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Genesis of a Historical Novel

Thursday, July 10, 2008

nonacademics

These days my "writing" consists of reading and typing the resulting notes. My method I suppose is not much different from what it would be if I were writing a work of nonfiction: reading, highlighting, typing. Occasionally my research sparks ideas for my story, and I type these in suitable story-related documents. I shift back and forth between reading my research works and musing on their implications for my story. I can only say that to me, this feels productive.

I follow specific lines of investigation. For a number of reasons my research right now has led me to look into the mythology surrounding Mount Lycaon in Arcadia--the place where the god Pan was allegedly born, where Zeus allegedly turned a king into the first werewolf, and where the Greek version of the Flood originated. My text right now is The White Goddess by Robert Graves, a treasure-house of deeply researched and interconnected mythological lore.

Taking a glance at the reviews on Amazon.com, I see that The White Goddess has become somewhat uncool--although it still has its passionate fans. Even those fans seem to feel the need to make excuses for what they fear is its political incorrectness and lack of concurrence with current scholarship.

Personally, I would never dare to presume to make excuses for a man of such evident and outstanding genius. True, he's an outlier: a poet, a maverick. He was not a professional academic--and was proud of that fact. He spent only a brief interval of his life teaching at a university in, I believe, Egypt; the rest of his life he spent as a professional writer.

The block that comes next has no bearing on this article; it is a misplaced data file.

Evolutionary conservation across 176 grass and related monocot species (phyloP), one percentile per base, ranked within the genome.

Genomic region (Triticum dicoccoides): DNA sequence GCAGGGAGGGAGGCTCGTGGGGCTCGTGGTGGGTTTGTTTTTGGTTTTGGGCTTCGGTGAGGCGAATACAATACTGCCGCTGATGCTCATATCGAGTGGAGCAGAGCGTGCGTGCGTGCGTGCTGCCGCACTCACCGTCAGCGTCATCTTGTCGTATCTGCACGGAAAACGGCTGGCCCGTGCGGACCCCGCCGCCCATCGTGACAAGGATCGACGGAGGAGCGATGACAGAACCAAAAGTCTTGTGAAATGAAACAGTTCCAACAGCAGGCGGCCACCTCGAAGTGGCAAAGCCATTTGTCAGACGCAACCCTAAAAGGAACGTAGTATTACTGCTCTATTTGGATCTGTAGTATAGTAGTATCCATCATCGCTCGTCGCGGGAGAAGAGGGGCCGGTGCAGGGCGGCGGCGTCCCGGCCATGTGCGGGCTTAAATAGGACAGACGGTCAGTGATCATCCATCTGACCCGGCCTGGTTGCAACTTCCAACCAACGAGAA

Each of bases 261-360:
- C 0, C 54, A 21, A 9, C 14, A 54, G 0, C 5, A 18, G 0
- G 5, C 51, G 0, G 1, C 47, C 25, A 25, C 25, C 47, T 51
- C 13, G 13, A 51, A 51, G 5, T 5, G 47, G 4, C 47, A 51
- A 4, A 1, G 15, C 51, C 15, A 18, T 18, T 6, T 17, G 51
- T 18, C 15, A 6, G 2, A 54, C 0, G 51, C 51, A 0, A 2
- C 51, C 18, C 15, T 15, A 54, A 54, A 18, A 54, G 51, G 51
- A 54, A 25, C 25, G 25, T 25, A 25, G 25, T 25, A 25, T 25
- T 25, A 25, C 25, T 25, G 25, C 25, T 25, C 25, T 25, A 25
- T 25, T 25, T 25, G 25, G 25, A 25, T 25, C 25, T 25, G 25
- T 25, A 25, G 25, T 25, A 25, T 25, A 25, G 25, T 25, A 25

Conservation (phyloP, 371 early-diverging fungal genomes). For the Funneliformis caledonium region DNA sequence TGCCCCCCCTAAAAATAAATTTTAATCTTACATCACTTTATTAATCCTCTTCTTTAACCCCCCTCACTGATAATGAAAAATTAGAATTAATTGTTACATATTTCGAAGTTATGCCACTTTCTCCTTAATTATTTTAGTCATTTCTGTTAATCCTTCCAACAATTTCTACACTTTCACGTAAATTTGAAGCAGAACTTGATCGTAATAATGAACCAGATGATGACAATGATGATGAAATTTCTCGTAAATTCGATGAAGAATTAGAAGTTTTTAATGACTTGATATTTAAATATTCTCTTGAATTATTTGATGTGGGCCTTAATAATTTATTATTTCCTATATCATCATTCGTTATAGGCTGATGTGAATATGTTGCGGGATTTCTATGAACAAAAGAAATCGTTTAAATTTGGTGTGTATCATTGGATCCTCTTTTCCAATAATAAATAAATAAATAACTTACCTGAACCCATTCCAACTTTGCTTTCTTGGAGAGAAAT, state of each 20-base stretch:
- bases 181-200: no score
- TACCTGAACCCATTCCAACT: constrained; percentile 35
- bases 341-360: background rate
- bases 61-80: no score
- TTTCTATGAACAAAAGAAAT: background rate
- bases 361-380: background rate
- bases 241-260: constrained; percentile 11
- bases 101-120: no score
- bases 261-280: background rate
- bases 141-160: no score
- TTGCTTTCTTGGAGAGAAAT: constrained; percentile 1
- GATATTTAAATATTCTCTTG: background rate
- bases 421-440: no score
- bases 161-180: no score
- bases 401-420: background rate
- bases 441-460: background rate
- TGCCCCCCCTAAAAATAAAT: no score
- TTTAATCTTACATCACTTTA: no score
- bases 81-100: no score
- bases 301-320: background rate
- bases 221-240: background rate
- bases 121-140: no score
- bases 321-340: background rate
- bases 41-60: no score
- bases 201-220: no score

Bravo, I say.

Graves had access to resources that academics lack. Not only was he fully conversant with ancient Greek and Latin, he had read, apparently, every surviving classical work in its original language up to the Byzantine era. He had tremendous powers of deduction and inference, as well as a profound knowledge of the natural, climatic, and folkloric aspects of Europe and especially the Mediterranean world.

But beyond these things he had a conviction in his vocation as a poet, which placed him in a fraternity not with academics, but with poets of all ages--including the poets responsible for the myths of the ancient world. Graves trusted his own poetic instincts to tell him how the poets of old connected their images and their meanings. You can't annotate that with a footnote. The plausibility or authenticity of the connection lies in its intrinsic power--in whether it awakens something in the reader or listener.

Yes, I can understand how, for academics, Graves constitutes a kind of no-go zone. But academics don't have a monopoly on knowledge, still less on history, culture, or myth. Graves was writing, first of all, for fellow poets: those entrusted with making use of the powerful images and their interconnections. And it is in that role that I approach his work.

And as I reread The White Goddess, I too am glad that I'm not an academic.


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